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The Beauty of the Rain
Dar Williams

Terrific singer songwriter who sings about love, life and family. Most notable on this album (for me) is the song “The One Who Knows.” I can't hear it without tearing up-and I don't have children-and neither does Dar Williams!

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Back to Me
Kathleen Edwards

Canadian singer songwriter with a knack for the telling phrase. Great crime song on here called “In State” about a girl who turns in her lowlife boyfriend; but all of the tracks are wonderfully listenable.

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The Mask and Mirror
Loreena McKennitt

Talk about mood music. I love McKennitt's dark, mysterious and passionate musical soul-stirrings. “Dark Night of the Soul,” “The Bonny Swans” are two of my particular favorites, but I like everything on here.

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The Very Best of Benny Goodman
Benny Goodman

If you like the vintage stuff, this is a great little collection. “Avalon,” “Moonglow,” “Stompin' at the Savoy,” there's so many romantic and sophisticated tunes to pick from!

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Everything's Different
'Til Tuesday

Third and final album from Aimee Mann's group. There's some great stuff here, but I especially have fond memories of this album because it was always in rotation on early Browne Sister road trips. As I recall my favorite songs are “J For Jules” and “Lucky” and “Rip in Heaven.”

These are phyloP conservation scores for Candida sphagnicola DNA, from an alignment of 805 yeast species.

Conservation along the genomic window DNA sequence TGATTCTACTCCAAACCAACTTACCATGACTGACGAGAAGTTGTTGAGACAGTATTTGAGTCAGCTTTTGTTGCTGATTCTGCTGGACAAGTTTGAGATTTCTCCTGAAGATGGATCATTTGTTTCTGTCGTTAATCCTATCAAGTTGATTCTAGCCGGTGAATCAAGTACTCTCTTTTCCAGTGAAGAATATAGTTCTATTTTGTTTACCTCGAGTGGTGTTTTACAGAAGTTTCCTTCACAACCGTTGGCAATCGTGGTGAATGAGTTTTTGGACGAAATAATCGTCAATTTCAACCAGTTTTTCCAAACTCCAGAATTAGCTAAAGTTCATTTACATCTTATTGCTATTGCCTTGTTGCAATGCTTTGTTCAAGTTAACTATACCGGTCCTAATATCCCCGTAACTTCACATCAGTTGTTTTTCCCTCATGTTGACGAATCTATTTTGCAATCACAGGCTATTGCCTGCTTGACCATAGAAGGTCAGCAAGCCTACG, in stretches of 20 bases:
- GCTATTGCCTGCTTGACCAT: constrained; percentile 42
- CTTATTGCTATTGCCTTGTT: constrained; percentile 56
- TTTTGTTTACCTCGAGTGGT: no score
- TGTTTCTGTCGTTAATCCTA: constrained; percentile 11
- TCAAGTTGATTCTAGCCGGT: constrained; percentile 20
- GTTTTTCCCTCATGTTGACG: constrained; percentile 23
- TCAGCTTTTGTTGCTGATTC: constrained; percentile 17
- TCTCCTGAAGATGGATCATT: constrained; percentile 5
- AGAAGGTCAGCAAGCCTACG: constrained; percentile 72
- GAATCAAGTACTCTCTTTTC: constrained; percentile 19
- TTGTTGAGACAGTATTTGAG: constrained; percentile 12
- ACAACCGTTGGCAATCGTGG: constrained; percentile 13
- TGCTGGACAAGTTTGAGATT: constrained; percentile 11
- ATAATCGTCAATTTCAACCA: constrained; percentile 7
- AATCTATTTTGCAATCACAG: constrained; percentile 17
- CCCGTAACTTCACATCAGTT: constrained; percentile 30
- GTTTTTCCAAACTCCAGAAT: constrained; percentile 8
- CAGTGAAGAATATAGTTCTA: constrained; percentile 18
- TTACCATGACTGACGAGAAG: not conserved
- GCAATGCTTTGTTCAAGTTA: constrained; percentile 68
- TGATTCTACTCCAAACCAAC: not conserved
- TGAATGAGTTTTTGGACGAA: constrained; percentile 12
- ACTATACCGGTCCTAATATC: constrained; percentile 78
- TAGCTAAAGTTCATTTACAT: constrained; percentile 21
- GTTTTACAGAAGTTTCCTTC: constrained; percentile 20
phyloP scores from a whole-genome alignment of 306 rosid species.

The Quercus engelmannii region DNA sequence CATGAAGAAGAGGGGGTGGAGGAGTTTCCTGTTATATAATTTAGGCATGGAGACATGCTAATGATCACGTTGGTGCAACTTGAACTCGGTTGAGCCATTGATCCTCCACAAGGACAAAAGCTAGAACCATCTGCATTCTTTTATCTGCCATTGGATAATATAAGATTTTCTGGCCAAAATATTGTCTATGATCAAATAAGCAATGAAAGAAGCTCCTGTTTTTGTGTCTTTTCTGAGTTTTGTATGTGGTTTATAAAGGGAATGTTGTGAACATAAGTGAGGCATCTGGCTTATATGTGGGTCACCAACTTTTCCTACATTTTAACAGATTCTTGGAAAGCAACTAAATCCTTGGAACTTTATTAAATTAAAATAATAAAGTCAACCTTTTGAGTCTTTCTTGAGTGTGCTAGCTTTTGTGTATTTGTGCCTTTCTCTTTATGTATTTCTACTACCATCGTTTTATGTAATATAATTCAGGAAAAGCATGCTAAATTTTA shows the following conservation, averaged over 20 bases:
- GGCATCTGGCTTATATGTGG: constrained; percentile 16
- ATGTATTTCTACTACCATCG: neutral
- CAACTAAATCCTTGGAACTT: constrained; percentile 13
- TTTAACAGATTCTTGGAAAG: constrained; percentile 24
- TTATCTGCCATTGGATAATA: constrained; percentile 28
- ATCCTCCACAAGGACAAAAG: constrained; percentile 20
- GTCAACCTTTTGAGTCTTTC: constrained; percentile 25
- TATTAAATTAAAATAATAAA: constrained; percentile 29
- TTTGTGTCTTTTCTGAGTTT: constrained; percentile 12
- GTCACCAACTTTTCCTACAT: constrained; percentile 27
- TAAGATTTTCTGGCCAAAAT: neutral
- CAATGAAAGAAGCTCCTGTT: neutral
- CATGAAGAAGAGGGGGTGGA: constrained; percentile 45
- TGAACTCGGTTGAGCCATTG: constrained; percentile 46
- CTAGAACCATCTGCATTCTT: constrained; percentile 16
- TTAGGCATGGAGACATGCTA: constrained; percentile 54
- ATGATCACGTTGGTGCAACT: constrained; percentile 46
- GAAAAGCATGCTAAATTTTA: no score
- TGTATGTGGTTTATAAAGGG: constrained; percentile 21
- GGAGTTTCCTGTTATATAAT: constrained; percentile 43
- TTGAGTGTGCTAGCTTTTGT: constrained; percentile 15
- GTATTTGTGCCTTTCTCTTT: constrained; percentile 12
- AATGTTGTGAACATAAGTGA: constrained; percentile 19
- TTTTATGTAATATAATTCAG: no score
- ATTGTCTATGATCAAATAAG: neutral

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Luxury Liner
Emmy Lou Harris

One of the best crime songs of all times is on this album: “Pancho and Lefty” by Townes Van Zandt. I love “Tulsa Queen” and “Luxury Liner.” One of the very best from Emmy Lou's prime

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This Perfect World
Freedy Johnston

Hey, I like male singer songwriters too! Johnston crafts deceptively simple songs. The melodies are as gentle as the ironic undertone. You don't see the punch to the gut until it's too late.

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Flaming Red
Patty Griffin

Not everyone loves this instrumentally beefed up entry in Griffin's mostly acoustic catalog, but I think some of her most powerful and amazing work is here: check out “Good bye,” “Wiggly Fingers,” “Mary” “Blue Sky,” “Peter Pan.” Actually, I don't think there's a boring song on the entire album.